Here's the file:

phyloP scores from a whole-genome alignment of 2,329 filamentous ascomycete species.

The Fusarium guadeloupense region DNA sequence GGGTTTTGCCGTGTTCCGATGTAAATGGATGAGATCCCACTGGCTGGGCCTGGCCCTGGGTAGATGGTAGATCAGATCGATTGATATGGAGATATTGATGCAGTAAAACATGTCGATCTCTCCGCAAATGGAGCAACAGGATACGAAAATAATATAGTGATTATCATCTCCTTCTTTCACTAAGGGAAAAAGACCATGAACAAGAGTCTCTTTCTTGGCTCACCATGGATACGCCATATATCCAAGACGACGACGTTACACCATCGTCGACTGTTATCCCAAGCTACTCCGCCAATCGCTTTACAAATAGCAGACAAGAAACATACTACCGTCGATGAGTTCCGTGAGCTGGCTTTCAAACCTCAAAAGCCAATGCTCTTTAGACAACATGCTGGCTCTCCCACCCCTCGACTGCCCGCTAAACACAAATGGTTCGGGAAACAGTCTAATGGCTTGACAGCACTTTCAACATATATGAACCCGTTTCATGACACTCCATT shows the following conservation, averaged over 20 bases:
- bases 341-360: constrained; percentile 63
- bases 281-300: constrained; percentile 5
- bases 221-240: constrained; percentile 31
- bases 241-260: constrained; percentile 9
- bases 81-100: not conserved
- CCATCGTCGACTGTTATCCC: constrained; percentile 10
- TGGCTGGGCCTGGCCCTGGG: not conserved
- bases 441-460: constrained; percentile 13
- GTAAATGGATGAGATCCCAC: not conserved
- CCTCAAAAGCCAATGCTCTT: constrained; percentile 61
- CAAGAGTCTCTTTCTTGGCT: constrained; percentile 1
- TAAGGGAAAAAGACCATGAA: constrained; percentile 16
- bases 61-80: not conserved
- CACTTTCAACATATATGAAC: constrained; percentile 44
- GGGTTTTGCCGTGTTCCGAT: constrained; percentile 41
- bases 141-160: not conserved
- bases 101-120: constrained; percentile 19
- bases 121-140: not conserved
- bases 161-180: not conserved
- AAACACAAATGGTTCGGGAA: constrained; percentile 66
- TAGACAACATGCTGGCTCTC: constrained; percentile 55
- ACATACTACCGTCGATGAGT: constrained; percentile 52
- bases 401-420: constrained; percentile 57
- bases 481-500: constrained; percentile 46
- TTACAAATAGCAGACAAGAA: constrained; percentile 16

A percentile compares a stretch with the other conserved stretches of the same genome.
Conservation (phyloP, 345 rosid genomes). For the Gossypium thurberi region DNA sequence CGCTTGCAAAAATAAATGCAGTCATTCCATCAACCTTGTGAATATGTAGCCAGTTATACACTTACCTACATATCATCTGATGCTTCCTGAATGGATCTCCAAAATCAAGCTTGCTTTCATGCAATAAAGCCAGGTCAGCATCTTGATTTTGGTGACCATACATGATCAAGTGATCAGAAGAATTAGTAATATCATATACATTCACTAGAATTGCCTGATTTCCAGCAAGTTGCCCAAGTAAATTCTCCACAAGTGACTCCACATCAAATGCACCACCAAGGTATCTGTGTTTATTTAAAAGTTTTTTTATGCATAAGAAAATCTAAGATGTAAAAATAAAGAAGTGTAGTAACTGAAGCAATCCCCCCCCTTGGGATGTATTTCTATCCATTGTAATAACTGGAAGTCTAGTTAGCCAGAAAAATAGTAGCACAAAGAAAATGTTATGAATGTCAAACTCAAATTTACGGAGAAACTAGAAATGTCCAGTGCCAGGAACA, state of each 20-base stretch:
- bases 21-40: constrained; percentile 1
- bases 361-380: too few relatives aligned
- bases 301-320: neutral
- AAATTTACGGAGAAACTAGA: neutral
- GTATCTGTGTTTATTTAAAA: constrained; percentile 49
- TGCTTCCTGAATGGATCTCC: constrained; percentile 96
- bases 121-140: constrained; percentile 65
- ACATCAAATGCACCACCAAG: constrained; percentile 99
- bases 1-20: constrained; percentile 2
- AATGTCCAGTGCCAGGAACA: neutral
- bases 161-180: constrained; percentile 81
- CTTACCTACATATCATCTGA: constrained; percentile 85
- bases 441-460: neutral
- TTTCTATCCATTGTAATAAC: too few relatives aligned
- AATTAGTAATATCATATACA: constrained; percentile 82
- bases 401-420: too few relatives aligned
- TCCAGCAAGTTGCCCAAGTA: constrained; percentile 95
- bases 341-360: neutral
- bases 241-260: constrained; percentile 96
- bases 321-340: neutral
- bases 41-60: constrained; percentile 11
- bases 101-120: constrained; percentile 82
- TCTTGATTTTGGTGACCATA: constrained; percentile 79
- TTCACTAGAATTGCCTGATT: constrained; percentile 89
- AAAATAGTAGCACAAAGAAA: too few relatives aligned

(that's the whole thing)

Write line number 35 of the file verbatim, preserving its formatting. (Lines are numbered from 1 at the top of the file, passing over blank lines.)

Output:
- TGCTTCCTGAATGGATCTCC: constrained; percentile 96